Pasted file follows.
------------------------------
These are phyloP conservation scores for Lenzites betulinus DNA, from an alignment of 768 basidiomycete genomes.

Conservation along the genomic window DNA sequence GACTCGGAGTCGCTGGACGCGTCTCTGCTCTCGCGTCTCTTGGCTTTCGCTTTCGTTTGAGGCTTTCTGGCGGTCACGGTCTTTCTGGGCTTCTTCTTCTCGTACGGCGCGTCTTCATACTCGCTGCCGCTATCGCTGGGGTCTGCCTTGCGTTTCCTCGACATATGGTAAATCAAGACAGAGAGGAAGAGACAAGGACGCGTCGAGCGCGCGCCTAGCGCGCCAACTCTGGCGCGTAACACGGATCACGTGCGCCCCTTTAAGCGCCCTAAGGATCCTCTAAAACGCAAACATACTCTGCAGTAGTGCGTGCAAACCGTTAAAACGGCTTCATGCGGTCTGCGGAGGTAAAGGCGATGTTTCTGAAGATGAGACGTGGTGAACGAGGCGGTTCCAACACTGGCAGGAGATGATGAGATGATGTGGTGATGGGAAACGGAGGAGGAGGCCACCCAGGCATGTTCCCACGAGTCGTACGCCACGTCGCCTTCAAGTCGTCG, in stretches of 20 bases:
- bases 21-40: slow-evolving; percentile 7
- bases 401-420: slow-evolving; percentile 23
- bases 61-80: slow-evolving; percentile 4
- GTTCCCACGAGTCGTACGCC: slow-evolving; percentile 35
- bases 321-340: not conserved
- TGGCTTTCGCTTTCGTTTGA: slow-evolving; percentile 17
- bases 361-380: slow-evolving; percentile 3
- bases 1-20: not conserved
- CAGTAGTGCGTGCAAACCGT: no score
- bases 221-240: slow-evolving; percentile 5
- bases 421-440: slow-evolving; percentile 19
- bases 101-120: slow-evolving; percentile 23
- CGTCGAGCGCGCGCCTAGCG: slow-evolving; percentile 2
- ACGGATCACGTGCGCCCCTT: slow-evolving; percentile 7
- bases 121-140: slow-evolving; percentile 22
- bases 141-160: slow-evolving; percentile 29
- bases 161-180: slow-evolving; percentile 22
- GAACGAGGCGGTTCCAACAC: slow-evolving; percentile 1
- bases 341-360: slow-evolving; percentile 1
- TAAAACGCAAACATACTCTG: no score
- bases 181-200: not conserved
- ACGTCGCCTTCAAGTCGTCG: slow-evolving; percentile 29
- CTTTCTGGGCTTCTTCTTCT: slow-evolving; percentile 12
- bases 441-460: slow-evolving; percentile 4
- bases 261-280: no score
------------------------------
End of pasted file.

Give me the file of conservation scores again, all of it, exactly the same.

These are phyloP conservation scores for Lenzites betulinus DNA, from an alignment of 768 basidiomycete genomes.

Conservation along the genomic window DNA sequence GACTCGGAGTCGCTGGACGCGTCTCTGCTCTCGCGTCTCTTGGCTTTCGCTTTCGTTTGAGGCTTTCTGGCGGTCACGGTCTTTCTGGGCTTCTTCTTCTCGTACGGCGCGTCTTCATACTCGCTGCCGCTATCGCTGGGGTCTGCCTTGCGTTTCCTCGACATATGGTAAATCAAGACAGAGAGGAAGAGACAAGGACGCGTCGAGCGCGCGCCTAGCGCGCCAACTCTGGCGCGTAACACGGATCACGTGCGCCCCTTTAAGCGCCCTAAGGATCCTCTAAAACGCAAACATACTCTGCAGTAGTGCGTGCAAACCGTTAAAACGGCTTCATGCGGTCTGCGGAGGTAAAGGCGATGTTTCTGAAGATGAGACGTGGTGAACGAGGCGGTTCCAACACTGGCAGGAGATGATGAGATGATGTGGTGATGGGAAACGGAGGAGGAGGCCACCCAGGCATGTTCCCACGAGTCGTACGCCACGTCGCCTTCAAGTCGTCG, in stretches of 20 bases:
- bases 21-40: slow-evolving; percentile 7
- bases 401-420: slow-evolving; percentile 23
- bases 61-80: slow-evolving; percentile 4
- GTTCCCACGAGTCGTACGCC: slow-evolving; percentile 35
- bases 321-340: not conserved
- TGGCTTTCGCTTTCGTTTGA: slow-evolving; percentile 17
- bases 361-380: slow-evolving; percentile 3
- bases 1-20: not conserved
- CAGTAGTGCGTGCAAACCGT: no score
- bases 221-240: slow-evolving; percentile 5
- bases 421-440: slow-evolving; percentile 19
- bases 101-120: slow-evolving; percentile 23
- CGTCGAGCGCGCGCCTAGCG: slow-evolving; percentile 2
- ACGGATCACGTGCGCCCCTT: slow-evolving; percentile 7
- bases 121-140: slow-evolving; percentile 22
- bases 141-160: slow-evolving; percentile 29
- bases 161-180: slow-evolving; percentile 22
- GAACGAGGCGGTTCCAACAC: slow-evolving; percentile 1
- bases 341-360: slow-evolving; percentile 1
- TAAAACGCAAACATACTCTG: no score
- bases 181-200: not conserved
- ACGTCGCCTTCAAGTCGTCG: slow-evolving; percentile 29
- CTTTCTGGGCTTCTTCTTCT: slow-evolving; percentile 12
- bases 441-460: slow-evolving; percentile 4
- bases 261-280: no score